The long-awaited event, the first edition of the Stelvio Marathon, came and went.

Two weeks after the Hochkönigman Speed Trail which made me feel ill-prepared, a week after the outdoors pursuits in Liechtenstein which made me feel recovered, there I went.

While Outdoor Blogger Network friends and colleagues headed to Friedrichshafen for the OutDoor fair, I switched from the train which I would have taken there to a set of trains into Italy’s Southern Tyrol.

Or you could say it is all old Austria.

After all, that there would be an area with even more historical and traditional connections to Austria than Liechtenstein.

Southern Tyrol. Connected, but Not Quite

The train connections were a bit strange, though.

No booking a through ticket, barely any vending machines, tickets for the local railway network seemingly sold at the railway station’s TrenItalia window even though the Italian railways’  vending machines don’t work for those (neither does the TrenItalia website show the right connections, you have to check the local Southern Tyrolean railways site).

So, getting from Innsbruck over the Brenner pass into Italy, to Bozen/Bolzano was easy.

Getting via Meran to Spondinig took a while and cost quite some nerve, plus a 5 Euro surcharge (to the 12.50 ticket) for having had to buy the ticket on the train (which left mere minutes after my arrival).

And then it took a bus to actually get to Prad am Stilfser Joch  / Prato allo Stelvio.

But well, I made it there, found the signs to the sports center (next to the Kiefernhain camp ground), picked up my bib number, learned that I’d probably not be able to get my backpack stored or transported to the finish area, and went my ways.

Time for a walk around, to not worry about anything too much, just trust that things would work out alright.

Southern Tyrol

Southern Tyrol. At least it was a lush landscape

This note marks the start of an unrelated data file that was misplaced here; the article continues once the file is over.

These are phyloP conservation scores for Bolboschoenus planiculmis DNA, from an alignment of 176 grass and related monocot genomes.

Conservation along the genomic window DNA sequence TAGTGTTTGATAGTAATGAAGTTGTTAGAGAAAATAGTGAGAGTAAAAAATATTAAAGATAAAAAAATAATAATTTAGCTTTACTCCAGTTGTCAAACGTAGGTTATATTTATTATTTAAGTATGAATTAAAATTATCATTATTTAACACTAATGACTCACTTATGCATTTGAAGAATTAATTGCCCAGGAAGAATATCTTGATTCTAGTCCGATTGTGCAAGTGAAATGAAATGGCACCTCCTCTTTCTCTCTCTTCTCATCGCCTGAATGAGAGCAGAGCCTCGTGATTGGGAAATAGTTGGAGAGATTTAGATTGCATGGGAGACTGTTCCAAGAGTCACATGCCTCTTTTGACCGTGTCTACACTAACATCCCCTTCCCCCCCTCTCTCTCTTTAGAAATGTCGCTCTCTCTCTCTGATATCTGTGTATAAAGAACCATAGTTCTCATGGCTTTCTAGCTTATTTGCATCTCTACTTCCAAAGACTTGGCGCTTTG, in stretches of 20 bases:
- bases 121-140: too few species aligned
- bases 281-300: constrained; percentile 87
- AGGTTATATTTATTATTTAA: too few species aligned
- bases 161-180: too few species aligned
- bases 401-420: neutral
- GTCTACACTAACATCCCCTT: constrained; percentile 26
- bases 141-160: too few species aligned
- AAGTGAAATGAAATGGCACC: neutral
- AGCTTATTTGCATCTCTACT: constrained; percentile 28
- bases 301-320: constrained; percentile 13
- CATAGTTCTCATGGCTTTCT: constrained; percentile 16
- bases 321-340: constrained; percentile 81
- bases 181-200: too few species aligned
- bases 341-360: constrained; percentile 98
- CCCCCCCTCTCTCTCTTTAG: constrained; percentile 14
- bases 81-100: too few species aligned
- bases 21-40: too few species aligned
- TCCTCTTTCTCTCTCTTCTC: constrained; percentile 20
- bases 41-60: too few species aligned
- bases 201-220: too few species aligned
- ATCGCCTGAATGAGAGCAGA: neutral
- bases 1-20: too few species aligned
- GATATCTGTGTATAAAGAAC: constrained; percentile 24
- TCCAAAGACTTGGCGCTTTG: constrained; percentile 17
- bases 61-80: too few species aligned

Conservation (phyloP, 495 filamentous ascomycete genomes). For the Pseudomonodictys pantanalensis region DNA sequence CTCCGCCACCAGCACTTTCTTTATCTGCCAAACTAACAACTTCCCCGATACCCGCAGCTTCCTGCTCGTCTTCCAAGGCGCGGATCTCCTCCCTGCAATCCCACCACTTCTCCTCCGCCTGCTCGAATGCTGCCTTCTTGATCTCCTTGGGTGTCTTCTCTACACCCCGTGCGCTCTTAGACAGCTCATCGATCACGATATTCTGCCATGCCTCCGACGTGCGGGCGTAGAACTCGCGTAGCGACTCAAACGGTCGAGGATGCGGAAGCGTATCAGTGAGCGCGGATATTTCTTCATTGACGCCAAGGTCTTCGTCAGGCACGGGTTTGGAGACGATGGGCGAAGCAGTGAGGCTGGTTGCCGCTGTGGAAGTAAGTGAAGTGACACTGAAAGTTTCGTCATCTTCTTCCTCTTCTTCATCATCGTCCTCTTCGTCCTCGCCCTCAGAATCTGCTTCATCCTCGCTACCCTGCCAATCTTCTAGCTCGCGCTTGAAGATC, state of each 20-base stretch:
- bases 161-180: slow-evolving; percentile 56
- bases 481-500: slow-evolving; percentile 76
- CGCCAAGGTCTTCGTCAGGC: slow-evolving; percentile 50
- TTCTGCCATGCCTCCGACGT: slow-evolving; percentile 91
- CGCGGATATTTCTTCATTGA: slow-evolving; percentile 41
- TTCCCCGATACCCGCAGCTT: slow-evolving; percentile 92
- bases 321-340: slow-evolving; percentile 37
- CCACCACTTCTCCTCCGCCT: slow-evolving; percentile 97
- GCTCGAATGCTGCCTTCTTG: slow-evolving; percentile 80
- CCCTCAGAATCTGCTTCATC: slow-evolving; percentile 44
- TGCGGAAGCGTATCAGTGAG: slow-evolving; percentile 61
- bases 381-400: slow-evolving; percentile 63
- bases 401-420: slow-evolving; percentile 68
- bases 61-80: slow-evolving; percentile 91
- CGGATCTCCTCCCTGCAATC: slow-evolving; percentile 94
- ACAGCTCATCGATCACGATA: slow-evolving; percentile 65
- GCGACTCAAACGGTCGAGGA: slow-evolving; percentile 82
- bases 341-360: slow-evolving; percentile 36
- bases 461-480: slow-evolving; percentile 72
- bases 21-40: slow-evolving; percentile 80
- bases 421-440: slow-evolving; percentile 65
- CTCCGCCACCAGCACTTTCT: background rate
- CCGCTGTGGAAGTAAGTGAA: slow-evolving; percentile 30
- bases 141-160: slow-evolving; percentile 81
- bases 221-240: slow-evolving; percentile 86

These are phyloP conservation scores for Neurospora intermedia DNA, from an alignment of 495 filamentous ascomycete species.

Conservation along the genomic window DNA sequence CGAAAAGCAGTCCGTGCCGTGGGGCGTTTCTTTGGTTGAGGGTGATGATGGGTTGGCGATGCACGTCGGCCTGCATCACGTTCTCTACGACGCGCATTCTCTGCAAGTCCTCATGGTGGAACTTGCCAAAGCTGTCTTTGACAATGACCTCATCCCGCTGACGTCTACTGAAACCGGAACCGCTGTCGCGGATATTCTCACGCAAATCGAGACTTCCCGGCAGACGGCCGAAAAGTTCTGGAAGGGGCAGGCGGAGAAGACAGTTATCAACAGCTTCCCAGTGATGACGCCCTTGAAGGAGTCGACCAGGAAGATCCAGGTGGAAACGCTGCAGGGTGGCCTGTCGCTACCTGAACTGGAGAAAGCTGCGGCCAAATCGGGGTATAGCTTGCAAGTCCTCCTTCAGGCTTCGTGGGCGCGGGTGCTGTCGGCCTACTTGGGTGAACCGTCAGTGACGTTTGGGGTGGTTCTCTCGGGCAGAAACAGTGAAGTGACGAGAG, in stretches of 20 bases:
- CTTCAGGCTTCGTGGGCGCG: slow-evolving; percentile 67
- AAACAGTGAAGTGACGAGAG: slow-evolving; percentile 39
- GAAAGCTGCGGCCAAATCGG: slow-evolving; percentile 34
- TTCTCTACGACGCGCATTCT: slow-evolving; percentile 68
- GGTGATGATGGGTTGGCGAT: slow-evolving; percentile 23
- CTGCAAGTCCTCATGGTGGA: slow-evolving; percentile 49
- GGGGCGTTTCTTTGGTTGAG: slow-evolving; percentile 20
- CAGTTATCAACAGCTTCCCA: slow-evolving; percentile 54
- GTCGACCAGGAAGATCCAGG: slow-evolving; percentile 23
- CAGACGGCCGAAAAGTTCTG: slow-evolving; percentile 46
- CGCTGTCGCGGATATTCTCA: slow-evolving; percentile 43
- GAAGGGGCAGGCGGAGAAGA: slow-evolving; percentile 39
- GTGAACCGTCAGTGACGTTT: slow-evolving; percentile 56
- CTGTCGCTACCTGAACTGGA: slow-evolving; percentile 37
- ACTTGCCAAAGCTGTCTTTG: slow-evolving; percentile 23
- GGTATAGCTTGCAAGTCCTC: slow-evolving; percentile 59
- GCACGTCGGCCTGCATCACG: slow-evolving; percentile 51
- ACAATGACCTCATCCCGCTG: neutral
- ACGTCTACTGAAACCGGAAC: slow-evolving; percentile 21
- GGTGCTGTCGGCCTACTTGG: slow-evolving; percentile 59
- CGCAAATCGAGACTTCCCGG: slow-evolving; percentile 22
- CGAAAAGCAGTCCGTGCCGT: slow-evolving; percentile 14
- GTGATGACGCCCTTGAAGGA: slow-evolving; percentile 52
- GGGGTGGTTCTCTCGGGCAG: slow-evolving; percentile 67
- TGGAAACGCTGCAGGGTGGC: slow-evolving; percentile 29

I found interesting places to walk around, get slightly up the mountain we’d run up in the marathon the next day, have some views of the area, and eventually settle on a sleeping spot in a pretty odd place.

Where a hiking/walking trail seemed to go on but didn’t, just above a bend in a road below, hidden and on one of the very few (by and large) flat bits of ground all around.

Pre-Marathon Microadventure: Wild Camping

Who ever said it was easy to even just find a spot to settle in for a halfway decent night’s sleep of wild camping?

How would you ever notice just how nice a good bed can be if you’ve never slept in the rough?

It would have been warm enough for the light sleeping bag I brought by itself, but with mosquitoes noticeable, using my usual (Outdoor Research Helium) bivy as a bag cover and mosquito netting seemed advisable.

With the ground slightly sloping downwards and the 3/4 mattress I use fully inflated, I turned out to have such a bend backwards in my hip, it was necessary – but also, made things quite okay – to let most of the air out of the mattress.

Then I was in deep sleep pretty soon, only to wake with the sunrise and bird song. Early enough, but after a surprisingly decent sleep.

View I woke to, above Prato allo Stelvio

View I woke to, above Prato allo Stelvio

But, you probably came here to learn about the Stelvio Marathon, not my sleeping before it (important as sleep is to performance).

Stelvio Marathon: Run to the Magic Pass

Mountain Marathon Running Magic

The course for the marathon distance of the Stelvio Marathon is a bit odd.

There is a 16 km ‘triangle’ at the beginning which is mainly flat and looked good for nothing much more than getting tired, running too fast, and pushing the total distance up to that of a full marathon.

In practice, there was a bit of that, but it was also quite worth it.

Getting the Distance

In that first section of the Stelvio Marathon, the course first goes out past Lichtenberg/Montechiaro with its castle ruins and on to Glurns.

On that section, there are some smaller roads and biking trails, mainly, going up and down quite a bit but in a way that just makes for much more interest than a straight city course would have.

Glurns Itself looked particularly odd, like some strange curves would be run through that town just because they could be – but they turned out to lead along and through this town’s fascinating city walls, which were quite an interesting sight to see.

Back towards Prad/Prato, the second leg of the triangle is a pretty straight shot slightly downhill on a bicycle road, with bicyclists wanting to pass regularly.

There should not have been much interest here, but the even ground and slight descent actually made for easy running that was enjoyable enough.

Prad/Prato Fish Pond

Prad/Prato Fish Pond

At Prad’s fish pond, finally, we turned onto the last, small, leg of that triangle, back into Prad and through town, and then, finally, into the mountains.

From Prato, Up and… Up

Immediately after around km 21 (yup, with half the marathon already finished), the climbing begins.

Stelvio Marathon

Stelvio Marathon… The Climb Begins